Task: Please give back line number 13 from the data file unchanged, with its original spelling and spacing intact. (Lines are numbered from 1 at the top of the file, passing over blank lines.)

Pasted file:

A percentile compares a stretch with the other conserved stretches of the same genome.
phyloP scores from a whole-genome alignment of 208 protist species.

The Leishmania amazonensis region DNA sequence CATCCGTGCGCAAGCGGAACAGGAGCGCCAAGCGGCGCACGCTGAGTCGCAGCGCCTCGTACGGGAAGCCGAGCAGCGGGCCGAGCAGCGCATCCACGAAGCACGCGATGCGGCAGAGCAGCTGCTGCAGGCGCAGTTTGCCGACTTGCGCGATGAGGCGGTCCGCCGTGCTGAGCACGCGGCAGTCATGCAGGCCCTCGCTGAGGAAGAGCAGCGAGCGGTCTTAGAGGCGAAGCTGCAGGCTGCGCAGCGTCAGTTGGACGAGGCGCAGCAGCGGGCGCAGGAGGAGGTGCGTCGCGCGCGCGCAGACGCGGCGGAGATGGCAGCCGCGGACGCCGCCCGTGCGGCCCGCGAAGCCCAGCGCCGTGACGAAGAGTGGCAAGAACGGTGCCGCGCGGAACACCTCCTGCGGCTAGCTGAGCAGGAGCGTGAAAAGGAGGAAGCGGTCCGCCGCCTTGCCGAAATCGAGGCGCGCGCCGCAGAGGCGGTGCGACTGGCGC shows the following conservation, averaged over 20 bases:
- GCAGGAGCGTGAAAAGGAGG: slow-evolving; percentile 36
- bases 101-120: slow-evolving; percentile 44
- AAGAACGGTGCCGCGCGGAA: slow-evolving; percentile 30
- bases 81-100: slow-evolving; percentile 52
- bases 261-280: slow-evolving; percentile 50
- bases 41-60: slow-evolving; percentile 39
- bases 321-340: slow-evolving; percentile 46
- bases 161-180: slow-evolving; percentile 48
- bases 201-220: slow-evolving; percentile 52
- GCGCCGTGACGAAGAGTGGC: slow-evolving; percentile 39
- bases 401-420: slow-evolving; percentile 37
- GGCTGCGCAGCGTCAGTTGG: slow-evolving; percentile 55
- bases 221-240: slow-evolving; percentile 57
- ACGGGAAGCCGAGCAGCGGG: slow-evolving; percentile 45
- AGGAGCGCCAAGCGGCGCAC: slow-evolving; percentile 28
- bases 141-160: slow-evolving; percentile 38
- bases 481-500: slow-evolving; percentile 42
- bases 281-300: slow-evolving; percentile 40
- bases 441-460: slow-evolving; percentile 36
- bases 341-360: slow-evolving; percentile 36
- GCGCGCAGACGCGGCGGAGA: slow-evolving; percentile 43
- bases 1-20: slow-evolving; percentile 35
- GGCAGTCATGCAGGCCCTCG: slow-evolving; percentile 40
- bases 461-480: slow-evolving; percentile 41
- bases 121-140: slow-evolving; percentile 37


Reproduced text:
- GCGCCGTGACGAAGAGTGGC: slow-evolving; percentile 39